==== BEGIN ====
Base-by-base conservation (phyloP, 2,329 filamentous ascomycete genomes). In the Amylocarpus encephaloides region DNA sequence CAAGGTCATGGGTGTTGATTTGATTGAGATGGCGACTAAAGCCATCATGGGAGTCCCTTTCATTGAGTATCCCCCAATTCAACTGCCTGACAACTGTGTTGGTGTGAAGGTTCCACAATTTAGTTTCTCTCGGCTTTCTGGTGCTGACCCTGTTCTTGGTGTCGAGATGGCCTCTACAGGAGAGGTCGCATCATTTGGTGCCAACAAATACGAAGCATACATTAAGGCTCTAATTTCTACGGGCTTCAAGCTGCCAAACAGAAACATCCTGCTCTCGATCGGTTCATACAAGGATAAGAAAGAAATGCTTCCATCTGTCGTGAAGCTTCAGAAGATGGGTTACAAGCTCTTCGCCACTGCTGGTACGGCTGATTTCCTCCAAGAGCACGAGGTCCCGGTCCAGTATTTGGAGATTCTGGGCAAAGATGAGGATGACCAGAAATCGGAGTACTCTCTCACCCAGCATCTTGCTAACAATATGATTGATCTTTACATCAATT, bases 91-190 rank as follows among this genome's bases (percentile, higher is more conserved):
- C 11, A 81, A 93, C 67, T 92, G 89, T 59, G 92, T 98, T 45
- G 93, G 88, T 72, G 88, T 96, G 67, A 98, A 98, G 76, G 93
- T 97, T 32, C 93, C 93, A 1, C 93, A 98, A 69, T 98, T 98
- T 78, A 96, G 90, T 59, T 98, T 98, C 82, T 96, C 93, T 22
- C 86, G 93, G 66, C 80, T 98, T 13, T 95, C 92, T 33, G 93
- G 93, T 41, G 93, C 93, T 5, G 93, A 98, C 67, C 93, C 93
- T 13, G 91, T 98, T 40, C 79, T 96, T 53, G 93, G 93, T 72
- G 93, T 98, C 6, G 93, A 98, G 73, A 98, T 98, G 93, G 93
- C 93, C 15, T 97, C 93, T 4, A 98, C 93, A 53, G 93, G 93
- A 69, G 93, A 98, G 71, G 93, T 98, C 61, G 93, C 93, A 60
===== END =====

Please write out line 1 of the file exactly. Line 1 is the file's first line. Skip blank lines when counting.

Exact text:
Base-by-base conservation (phyloP, 2,329 filamentous ascomycete genomes). In the Amylocarpus encephaloides region DNA sequence CAAGGTCATGGGTGTTGATTTGATTGAGATGGCGACTAAAGCCATCATGGGAGTCCCTTTCATTGAGTATCCCCCAATTCAACTGCCTGACAACTGTGTTGGTGTGAAGGTTCCACAATTTAGTTTCTCTCGGCTTTCTGGTGCTGACCCTGTTCTTGGTGTCGAGATGGCCTCTACAGGAGAGGTCGCATCATTTGGTGCCAACAAATACGAAGCATACATTAAGGCTCTAATTTCTACGGGCTTCAAGCTGCCAAACAGAAACATCCTGCTCTCGATCGGTTCATACAAGGATAAGAAAGAAATGCTTCCATCTGTCGTGAAGCTTCAGAAGATGGGTTACAAGCTCTTCGCCACTGCTGGTACGGCTGATTTCCTCCAAGAGCACGAGGTCCCGGTCCAGTATTTGGAGATTCTGGGCAAAGATGAGGATGACCAGAAATCGGAGTACTCTCTCACCCAGCATCTTGCTAACAATATGATTGATCTTTACATCAATT, bases 91-190 rank as follows among this genome's bases (percentile, higher is more conserved):